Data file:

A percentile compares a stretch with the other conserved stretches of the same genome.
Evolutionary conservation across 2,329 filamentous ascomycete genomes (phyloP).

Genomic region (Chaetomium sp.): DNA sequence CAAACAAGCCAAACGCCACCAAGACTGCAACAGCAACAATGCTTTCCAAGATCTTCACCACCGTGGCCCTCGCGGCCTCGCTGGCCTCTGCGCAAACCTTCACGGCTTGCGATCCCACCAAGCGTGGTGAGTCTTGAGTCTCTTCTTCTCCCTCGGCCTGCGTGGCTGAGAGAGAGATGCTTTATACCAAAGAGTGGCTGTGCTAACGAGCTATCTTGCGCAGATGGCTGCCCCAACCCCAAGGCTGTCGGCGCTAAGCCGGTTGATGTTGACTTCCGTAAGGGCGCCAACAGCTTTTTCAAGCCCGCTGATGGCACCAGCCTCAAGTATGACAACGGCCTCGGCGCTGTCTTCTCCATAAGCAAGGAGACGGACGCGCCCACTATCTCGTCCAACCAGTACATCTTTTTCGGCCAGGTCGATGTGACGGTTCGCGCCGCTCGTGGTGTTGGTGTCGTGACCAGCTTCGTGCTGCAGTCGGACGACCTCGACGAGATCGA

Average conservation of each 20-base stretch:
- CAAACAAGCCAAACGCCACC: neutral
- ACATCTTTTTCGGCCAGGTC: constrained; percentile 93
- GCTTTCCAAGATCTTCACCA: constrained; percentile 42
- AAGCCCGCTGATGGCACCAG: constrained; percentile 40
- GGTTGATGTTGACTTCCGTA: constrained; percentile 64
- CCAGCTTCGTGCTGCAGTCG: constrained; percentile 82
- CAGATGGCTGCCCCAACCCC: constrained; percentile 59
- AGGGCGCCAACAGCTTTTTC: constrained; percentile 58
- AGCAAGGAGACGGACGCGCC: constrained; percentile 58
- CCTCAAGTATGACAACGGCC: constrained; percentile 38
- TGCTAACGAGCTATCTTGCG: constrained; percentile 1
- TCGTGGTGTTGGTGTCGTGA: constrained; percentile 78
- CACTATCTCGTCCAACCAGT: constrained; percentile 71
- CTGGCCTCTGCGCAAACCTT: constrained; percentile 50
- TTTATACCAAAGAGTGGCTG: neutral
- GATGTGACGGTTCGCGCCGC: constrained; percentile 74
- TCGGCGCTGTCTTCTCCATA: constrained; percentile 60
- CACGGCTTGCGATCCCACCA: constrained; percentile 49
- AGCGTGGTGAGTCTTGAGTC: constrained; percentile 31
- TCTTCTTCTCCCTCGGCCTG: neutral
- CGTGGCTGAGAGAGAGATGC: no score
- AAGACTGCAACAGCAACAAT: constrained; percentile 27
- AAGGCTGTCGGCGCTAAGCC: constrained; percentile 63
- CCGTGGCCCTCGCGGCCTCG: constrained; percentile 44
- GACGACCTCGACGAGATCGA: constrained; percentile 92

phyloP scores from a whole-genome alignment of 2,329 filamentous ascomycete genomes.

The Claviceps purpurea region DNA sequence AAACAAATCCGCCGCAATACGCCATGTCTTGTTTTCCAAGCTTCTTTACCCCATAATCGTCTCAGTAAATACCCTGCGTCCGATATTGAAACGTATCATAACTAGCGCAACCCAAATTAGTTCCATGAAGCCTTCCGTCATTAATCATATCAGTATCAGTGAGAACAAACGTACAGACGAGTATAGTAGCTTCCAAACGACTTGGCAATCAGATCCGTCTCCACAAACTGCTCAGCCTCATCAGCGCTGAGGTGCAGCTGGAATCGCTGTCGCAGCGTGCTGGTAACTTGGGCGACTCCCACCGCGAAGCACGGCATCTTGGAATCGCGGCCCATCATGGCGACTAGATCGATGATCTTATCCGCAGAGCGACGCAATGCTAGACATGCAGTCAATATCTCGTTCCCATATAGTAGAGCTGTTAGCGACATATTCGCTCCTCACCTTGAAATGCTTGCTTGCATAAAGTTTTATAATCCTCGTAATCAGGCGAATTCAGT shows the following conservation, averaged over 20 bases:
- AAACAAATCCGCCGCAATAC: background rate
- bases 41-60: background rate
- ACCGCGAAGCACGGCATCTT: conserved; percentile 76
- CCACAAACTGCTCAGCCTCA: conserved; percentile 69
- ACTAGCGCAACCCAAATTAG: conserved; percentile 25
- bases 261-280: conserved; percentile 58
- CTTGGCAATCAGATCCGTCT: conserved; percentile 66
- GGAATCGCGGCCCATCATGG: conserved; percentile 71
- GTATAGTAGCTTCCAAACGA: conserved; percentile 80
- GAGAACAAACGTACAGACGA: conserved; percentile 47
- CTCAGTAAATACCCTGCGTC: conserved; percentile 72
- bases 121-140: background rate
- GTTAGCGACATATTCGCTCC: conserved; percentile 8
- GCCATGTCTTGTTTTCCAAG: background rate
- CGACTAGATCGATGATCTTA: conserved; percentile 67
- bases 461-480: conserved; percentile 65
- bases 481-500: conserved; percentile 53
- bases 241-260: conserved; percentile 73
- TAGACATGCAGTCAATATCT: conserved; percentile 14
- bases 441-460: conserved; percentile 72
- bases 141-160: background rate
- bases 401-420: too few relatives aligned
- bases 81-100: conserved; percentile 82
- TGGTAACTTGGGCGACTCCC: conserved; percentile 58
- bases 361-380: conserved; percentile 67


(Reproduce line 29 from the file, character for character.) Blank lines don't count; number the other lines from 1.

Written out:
- GACGACCTCGACGAGATCGA: constrained; percentile 92